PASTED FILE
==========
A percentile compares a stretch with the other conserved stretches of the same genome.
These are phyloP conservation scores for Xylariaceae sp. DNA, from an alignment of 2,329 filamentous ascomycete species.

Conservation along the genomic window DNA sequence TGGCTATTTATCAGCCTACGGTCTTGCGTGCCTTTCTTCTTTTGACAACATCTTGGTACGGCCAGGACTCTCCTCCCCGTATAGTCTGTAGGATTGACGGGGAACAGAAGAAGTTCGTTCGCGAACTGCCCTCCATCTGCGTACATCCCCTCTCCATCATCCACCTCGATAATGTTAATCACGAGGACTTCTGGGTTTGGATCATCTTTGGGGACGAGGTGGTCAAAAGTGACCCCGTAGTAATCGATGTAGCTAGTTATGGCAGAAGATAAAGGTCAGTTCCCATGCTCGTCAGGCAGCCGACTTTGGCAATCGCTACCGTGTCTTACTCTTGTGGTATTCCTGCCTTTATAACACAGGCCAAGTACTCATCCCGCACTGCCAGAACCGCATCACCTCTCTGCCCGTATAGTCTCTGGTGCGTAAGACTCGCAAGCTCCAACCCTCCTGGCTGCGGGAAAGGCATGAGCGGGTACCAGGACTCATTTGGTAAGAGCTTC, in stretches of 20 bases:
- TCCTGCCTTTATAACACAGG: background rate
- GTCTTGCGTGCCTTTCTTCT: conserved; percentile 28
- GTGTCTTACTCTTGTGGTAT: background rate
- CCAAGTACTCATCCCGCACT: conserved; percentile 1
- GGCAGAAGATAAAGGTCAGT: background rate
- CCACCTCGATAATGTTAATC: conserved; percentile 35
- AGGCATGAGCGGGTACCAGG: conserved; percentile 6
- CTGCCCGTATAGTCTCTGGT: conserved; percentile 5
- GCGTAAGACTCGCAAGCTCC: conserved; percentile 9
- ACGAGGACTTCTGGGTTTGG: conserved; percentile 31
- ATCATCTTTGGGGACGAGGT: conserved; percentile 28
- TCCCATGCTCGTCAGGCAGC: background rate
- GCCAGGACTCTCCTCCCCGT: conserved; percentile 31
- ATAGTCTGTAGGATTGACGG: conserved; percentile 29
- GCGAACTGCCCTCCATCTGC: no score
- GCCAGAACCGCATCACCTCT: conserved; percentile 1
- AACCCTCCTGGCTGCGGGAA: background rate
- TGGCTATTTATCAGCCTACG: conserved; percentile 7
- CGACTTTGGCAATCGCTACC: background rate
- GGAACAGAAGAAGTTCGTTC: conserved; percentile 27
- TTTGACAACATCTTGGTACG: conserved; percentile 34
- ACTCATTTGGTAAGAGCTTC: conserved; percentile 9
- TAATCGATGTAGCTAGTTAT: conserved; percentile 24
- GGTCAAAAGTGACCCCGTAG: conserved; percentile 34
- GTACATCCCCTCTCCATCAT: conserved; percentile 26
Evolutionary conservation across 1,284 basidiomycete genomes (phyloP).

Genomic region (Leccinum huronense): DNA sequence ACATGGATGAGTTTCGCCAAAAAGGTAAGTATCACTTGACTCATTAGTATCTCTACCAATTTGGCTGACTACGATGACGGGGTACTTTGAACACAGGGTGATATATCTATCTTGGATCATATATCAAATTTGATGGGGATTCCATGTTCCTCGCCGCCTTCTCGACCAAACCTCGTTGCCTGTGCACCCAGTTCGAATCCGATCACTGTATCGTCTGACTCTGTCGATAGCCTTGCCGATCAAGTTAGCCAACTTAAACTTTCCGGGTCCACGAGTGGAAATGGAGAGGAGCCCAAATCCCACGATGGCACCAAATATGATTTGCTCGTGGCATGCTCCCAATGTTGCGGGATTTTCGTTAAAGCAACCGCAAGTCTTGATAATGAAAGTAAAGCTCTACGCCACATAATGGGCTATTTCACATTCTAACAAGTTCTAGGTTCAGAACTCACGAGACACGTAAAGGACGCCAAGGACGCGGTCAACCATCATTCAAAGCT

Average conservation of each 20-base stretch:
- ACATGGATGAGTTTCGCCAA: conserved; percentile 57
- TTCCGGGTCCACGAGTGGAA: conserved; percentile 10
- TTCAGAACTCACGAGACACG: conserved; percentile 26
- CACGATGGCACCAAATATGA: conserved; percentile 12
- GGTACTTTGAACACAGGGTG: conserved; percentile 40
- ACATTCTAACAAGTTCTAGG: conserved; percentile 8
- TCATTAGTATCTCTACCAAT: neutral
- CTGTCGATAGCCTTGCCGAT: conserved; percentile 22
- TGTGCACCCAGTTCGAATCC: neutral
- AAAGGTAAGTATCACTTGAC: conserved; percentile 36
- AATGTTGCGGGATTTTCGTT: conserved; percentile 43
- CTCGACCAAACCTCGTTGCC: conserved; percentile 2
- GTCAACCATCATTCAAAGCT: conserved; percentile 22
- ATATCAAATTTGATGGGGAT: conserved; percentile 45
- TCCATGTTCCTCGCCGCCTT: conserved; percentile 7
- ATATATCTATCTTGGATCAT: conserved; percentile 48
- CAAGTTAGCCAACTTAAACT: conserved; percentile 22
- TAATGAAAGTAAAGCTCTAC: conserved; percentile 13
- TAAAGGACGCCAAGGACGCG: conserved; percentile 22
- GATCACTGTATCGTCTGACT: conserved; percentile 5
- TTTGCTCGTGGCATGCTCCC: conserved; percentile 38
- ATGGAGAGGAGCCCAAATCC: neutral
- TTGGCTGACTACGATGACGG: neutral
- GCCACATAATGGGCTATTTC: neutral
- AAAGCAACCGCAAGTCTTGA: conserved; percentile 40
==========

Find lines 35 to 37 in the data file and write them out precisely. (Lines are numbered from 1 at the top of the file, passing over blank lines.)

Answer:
- CACGATGGCACCAAATATGA: conserved; percentile 12
- GGTACTTTGAACACAGGGTG: conserved; percentile 40
- ACATTCTAACAAGTTCTAGG: conserved; percentile 8